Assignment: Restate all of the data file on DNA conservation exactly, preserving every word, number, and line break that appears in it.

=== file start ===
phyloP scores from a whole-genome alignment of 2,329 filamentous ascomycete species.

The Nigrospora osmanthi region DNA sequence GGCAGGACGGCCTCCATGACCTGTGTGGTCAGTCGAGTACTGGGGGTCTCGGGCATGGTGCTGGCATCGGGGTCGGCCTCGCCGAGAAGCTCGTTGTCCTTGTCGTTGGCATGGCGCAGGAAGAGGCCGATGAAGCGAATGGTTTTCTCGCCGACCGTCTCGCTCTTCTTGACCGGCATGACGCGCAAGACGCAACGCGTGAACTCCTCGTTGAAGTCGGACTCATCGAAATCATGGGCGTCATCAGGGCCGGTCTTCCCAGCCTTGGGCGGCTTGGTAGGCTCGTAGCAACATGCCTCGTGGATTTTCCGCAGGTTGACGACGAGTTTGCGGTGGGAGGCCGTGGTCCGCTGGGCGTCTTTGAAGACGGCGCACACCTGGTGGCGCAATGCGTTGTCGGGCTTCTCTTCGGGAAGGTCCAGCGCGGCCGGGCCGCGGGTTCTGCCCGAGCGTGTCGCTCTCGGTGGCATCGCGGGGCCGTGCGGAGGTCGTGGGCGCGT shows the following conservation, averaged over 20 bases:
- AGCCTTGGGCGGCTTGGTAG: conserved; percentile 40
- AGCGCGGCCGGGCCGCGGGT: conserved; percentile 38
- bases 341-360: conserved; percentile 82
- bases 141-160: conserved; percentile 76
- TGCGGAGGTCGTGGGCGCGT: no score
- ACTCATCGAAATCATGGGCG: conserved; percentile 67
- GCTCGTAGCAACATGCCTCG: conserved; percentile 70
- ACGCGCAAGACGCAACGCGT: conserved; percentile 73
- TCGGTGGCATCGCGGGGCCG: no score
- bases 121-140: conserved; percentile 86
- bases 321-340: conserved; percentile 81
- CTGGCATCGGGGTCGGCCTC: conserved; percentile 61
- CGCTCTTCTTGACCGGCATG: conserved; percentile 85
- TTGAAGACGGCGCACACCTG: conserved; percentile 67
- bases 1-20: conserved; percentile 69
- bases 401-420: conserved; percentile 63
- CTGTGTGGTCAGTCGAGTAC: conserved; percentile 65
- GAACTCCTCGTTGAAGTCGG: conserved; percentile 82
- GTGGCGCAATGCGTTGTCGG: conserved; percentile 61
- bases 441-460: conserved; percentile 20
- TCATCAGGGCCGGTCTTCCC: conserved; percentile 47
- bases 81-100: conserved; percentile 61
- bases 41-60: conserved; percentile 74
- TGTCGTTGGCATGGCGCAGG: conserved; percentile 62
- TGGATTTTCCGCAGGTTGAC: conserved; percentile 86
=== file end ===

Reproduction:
phyloP scores from a whole-genome alignment of 2,329 filamentous ascomycete species.

The Nigrospora osmanthi region DNA sequence GGCAGGACGGCCTCCATGACCTGTGTGGTCAGTCGAGTACTGGGGGTCTCGGGCATGGTGCTGGCATCGGGGTCGGCCTCGCCGAGAAGCTCGTTGTCCTTGTCGTTGGCATGGCGCAGGAAGAGGCCGATGAAGCGAATGGTTTTCTCGCCGACCGTCTCGCTCTTCTTGACCGGCATGACGCGCAAGACGCAACGCGTGAACTCCTCGTTGAAGTCGGACTCATCGAAATCATGGGCGTCATCAGGGCCGGTCTTCCCAGCCTTGGGCGGCTTGGTAGGCTCGTAGCAACATGCCTCGTGGATTTTCCGCAGGTTGACGACGAGTTTGCGGTGGGAGGCCGTGGTCCGCTGGGCGTCTTTGAAGACGGCGCACACCTGGTGGCGCAATGCGTTGTCGGGCTTCTCTTCGGGAAGGTCCAGCGCGGCCGGGCCGCGGGTTCTGCCCGAGCGTGTCGCTCTCGGTGGCATCGCGGGGCCGTGCGGAGGTCGTGGGCGCGT shows the following conservation, averaged over 20 bases:
- AGCCTTGGGCGGCTTGGTAG: conserved; percentile 40
- AGCGCGGCCGGGCCGCGGGT: conserved; percentile 38
- bases 341-360: conserved; percentile 82
- bases 141-160: conserved; percentile 76
- TGCGGAGGTCGTGGGCGCGT: no score
- ACTCATCGAAATCATGGGCG: conserved; percentile 67
- GCTCGTAGCAACATGCCTCG: conserved; percentile 70
- ACGCGCAAGACGCAACGCGT: conserved; percentile 73
- TCGGTGGCATCGCGGGGCCG: no score
- bases 121-140: conserved; percentile 86
- bases 321-340: conserved; percentile 81
- CTGGCATCGGGGTCGGCCTC: conserved; percentile 61
- CGCTCTTCTTGACCGGCATG: conserved; percentile 85
- TTGAAGACGGCGCACACCTG: conserved; percentile 67
- bases 1-20: conserved; percentile 69
- bases 401-420: conserved; percentile 63
- CTGTGTGGTCAGTCGAGTAC: conserved; percentile 65
- GAACTCCTCGTTGAAGTCGG: conserved; percentile 82
- GTGGCGCAATGCGTTGTCGG: conserved; percentile 61
- bases 441-460: conserved; percentile 20
- TCATCAGGGCCGGTCTTCCC: conserved; percentile 47
- bases 81-100: conserved; percentile 61
- bases 41-60: conserved; percentile 74
- TGTCGTTGGCATGGCGCAGG: conserved; percentile 62
- TGGATTTTCCGCAGGTTGAC: conserved; percentile 86